15 U.S. Code § 1639e - Appraisal independence requirements
(a) In general
It shall be unlawful, in extending credit or in providing any services for a consumer credit transaction secured by the principal dwelling of the consumer, to engage in any act or practice that violates appraisal independence as described in or pursuant to regulations prescribed under this section.
(b) Appraisal independence
For purposes of subsection (a), acts or practices that violate appraisal independence shall include—
(1) any appraisal of a property offered as security for repayment of the consumer credit transaction that is conducted in connection with such transaction in which a person with an interest in the underlying transaction compensates, coerces, extorts, colludes, instructs, induces, bribes, or intimidates a person, appraisal management company, firm, or other entity conducting or involved in an appraisal, or attempts, to compensate, coerce, extort, collude, instruct, induce, bribe, or intimidate such a person, for the purpose of causing the appraised value assigned, under the appraisal, to the property to be based on any factor other than the independent judgment of the appraiser;
(2) mischaracterizing, or suborning any mischaracterization of, the appraised value of the property securing the extension of the credit;
(3) seeking to influence an appraiser or otherwise to encourage a targeted value in order to facilitate the making or pricing of the transaction; and
The requirements of subsection (b) shall not be construed as prohibiting a mortgage lender, mortgage broker, mortgage banker, real estate broker, appraisal management company, employee of an appraisal management company, consumer, or any other person with an interest in a real estate transaction from asking an appraiser to undertake 1 or more of the following:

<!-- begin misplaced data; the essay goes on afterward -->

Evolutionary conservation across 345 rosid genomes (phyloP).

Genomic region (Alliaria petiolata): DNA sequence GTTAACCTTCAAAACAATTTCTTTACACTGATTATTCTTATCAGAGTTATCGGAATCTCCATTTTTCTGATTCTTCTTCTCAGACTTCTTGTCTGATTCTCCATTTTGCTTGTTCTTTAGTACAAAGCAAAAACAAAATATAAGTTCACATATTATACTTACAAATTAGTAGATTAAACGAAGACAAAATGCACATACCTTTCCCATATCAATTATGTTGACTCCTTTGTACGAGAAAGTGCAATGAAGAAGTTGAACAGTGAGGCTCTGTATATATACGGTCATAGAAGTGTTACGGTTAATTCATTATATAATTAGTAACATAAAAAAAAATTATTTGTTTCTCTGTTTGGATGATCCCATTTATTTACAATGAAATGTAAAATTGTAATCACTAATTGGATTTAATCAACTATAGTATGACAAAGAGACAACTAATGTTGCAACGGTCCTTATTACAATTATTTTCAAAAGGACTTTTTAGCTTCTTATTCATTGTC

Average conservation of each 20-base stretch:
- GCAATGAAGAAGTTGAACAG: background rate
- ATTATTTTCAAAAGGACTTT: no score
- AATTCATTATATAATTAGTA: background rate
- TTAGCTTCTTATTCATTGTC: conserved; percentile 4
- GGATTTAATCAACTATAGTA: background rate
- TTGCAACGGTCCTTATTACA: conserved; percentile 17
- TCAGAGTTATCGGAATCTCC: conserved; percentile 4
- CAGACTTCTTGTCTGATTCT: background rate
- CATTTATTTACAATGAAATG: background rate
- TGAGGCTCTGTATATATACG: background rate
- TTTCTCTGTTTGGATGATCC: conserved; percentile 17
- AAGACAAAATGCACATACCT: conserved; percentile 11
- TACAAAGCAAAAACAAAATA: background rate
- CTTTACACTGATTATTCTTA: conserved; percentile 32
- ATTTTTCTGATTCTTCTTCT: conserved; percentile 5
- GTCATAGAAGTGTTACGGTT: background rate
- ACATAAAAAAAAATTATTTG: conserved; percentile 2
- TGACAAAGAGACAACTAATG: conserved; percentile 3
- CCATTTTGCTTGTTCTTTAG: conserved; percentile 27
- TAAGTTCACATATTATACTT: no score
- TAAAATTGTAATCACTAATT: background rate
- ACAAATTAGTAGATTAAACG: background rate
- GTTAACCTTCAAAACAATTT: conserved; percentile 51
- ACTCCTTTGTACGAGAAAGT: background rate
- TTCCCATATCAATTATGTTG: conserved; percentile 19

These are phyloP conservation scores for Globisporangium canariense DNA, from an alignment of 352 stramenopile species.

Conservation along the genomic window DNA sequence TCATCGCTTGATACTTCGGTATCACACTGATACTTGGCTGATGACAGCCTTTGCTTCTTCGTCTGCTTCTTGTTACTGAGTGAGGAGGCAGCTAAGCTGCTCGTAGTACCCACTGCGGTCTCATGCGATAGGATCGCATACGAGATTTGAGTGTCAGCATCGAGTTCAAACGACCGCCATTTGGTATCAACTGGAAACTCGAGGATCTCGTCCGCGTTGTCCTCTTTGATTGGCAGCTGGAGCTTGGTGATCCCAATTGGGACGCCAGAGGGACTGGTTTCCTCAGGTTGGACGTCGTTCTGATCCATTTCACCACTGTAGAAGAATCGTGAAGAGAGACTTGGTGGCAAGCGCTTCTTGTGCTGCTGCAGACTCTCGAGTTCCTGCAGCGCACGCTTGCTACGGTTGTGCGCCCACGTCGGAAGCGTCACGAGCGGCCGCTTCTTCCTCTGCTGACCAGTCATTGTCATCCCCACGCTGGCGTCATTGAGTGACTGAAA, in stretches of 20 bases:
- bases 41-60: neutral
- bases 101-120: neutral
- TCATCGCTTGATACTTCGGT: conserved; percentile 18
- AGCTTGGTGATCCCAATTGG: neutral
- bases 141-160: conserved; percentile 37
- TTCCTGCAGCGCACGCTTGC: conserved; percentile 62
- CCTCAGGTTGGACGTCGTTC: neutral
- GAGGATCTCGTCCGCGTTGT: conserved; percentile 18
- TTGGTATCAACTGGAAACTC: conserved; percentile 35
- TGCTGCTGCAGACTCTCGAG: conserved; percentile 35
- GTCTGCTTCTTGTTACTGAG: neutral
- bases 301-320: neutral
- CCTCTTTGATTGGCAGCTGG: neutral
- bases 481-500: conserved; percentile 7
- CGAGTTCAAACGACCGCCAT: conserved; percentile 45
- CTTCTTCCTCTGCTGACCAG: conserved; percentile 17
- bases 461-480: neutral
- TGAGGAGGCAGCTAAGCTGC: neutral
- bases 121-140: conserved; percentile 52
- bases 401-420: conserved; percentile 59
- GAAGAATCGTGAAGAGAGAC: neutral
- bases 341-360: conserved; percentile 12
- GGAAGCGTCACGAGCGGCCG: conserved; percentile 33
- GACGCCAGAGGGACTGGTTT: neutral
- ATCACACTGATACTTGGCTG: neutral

(1) Consider additional, appropriate property information, including the consideration of additional comparable properties to make or support an appraisal.
(d) Prohibitions on conflicts of interest
No certified or licensed appraiser conducting, and no appraisal management company procuring or facilitating, an appraisal in connection with a consumer credit transaction secured by the principal dwelling of a consumer may have a direct or indirect interest, financial or otherwise, in the property or transaction involving the appraisal.
(e) Mandatory reporting
Any mortgage lender, mortgage broker, mortgage banker, real estate broker, appraisal management company, employee of an appraisal management company, or any other person involved in a real estate transaction involving an appraisal in connection with a consumer credit transaction secured by the principal dwelling of a consumer who has a reasonable basis to believe an appraiser is failing to comply with the Uniform Standards of Professional Appraisal Practice, is violating applicable laws, or is otherwise engaging in unethical or unprofessional conduct, shall refer the matter to the applicable State appraiser certifying and licensing agency.
(f) No extension of credit
In connection with a consumer credit transaction secured by a consumer’s principal dwelling, a creditor who knows, at or before loan consummation, of a violation of the appraisal independence standards established in subsections  (b) or (d) shall not extend credit based on such appraisal unless the creditor documents that the creditor has acted with reasonable diligence to determine that the appraisal does not materially misstate or misrepresent the value of such dwelling.
(g) Rules and interpretive guidelines
(1) In general
Except as provided under paragraph (2), the Board, the Comptroller of the Currency, the Federal Deposit Insurance Corporation, the National Credit Union Administration Board, the Federal Housing Finance Agency, and the Bureau may jointly issue rules, interpretive guidelines, and general statements of policy with respect to acts or practices that violate appraisal independence in the provision of mortgage lending services for a consumer credit transaction secured by the principal dwelling of the consumer and mortgage brokerage services for such a transaction, within the meaning of subsections (a), (b), (c), (d), (e), (f), (h), and (i).